Allergen avoidance is the first stage and currently only treatment for food allergy. Respiratory allergies are mainly treated with symptomatic drugs which alleviate the symptoms without any curative impact on the causes of the disease. Immunotherapy is the sole therapeutic strategy that targets the underlying causes of allergy.

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Prescribed as first line therapy for respiratory allergy, symptomatic treatments reduce the severity of symptoms and counter the inflammation caused by allergic reactions. The effect is brief, and they must be taken throughout the whole period of exposure to allergens, and in some cases even prior. Side effects include drowsiness and sedation, impacting patients’ quality of life and productivity.

Symptomatic treatment for allergic rhinitis is estimated at $10 billion in the seven major markets. However, the market has recently been affected by the patent expiry of most major symptomatic drugs, resulting in an increased generic competition and price pressure. Total symptomatic allergic rhinitis sales are forecasted to remain flat until 2025.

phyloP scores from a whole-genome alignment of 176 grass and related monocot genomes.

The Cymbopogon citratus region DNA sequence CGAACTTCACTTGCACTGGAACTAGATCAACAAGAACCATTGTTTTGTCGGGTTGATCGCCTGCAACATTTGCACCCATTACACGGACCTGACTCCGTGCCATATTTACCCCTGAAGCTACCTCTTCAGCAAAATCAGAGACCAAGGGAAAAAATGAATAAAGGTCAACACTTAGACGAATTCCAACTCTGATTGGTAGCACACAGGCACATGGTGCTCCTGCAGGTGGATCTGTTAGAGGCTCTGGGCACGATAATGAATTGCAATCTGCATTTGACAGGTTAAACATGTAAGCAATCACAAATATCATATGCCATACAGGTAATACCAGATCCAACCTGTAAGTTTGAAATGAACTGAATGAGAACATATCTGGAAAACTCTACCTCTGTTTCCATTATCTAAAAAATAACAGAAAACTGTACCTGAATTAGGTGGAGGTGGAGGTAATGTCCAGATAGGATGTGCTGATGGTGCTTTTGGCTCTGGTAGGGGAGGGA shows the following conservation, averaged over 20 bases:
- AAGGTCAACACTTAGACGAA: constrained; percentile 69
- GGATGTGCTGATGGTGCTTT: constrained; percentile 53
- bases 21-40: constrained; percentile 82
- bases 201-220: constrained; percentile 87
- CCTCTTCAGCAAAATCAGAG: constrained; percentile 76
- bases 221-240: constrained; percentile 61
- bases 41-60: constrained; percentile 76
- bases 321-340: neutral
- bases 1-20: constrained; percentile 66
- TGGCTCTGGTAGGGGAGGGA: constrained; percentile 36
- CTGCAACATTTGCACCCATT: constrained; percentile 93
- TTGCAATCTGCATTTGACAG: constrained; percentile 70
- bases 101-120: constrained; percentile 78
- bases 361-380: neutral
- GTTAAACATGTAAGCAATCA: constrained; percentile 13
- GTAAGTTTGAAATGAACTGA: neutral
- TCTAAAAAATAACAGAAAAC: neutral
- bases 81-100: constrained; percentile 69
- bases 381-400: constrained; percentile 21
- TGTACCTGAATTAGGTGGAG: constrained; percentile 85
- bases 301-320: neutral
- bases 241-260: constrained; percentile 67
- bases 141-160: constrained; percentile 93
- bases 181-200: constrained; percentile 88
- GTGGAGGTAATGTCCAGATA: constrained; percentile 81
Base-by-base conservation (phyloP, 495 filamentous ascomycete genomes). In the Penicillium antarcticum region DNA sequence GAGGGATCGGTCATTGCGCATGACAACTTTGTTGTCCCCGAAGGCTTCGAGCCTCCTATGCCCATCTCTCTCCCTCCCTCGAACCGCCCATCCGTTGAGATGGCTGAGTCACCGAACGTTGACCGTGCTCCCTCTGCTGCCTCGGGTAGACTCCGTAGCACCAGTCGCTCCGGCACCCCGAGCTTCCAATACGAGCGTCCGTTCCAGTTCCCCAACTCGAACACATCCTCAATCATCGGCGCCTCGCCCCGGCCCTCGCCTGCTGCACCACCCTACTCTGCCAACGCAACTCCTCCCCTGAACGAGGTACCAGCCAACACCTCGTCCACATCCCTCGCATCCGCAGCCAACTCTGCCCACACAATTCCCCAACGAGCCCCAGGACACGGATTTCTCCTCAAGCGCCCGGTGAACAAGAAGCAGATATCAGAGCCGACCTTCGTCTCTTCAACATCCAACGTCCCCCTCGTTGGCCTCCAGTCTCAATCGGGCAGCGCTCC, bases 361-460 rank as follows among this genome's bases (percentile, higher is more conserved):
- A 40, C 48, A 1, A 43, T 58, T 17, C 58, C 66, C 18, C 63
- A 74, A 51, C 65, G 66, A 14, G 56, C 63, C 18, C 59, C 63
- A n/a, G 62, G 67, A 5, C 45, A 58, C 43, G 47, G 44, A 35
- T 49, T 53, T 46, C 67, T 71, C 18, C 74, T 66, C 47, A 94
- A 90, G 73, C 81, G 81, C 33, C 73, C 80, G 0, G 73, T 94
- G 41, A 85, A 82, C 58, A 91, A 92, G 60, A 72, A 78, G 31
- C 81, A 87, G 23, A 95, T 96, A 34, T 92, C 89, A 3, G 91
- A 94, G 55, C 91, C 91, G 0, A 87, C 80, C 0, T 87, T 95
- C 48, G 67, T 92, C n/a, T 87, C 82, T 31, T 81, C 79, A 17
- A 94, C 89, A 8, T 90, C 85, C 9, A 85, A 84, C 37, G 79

According to IQVIA, sales of bronchodilators and asthma products reached $36.0 billion in 2010 and $39.4 billion in 2011, making these drugs the second largest therapy class in the world, just behind oncology drugs and ahead of anti-diabetic medications or lipid regulators.

Immunotherapy

Desensitization, sometimes referred to as allergen immunotherapy (AIT) or specific immunotherapy (SIT) is the only treatment that resets the immune system, switching the response to allergens from abnormal to normal by targeting the cause of the allergy. It consists of administering progressively higher doses of allergens in order to restore normal functioning of the immune system. Immunotherapy is probably the best available alternative to current symptomatic treatment.

As a result, immunotherapy is currently a long and expensive treatment with cumbersome regimens. This leads to low patient acceptance and low treatment compliance. Only 50% of the patients with poorly controlled allergy are accepting current immunotherapy treatments, of which only 30% comply with the full treatment schedule. Therefore, there is a clear need for a safe and effective immunotherapy treatment.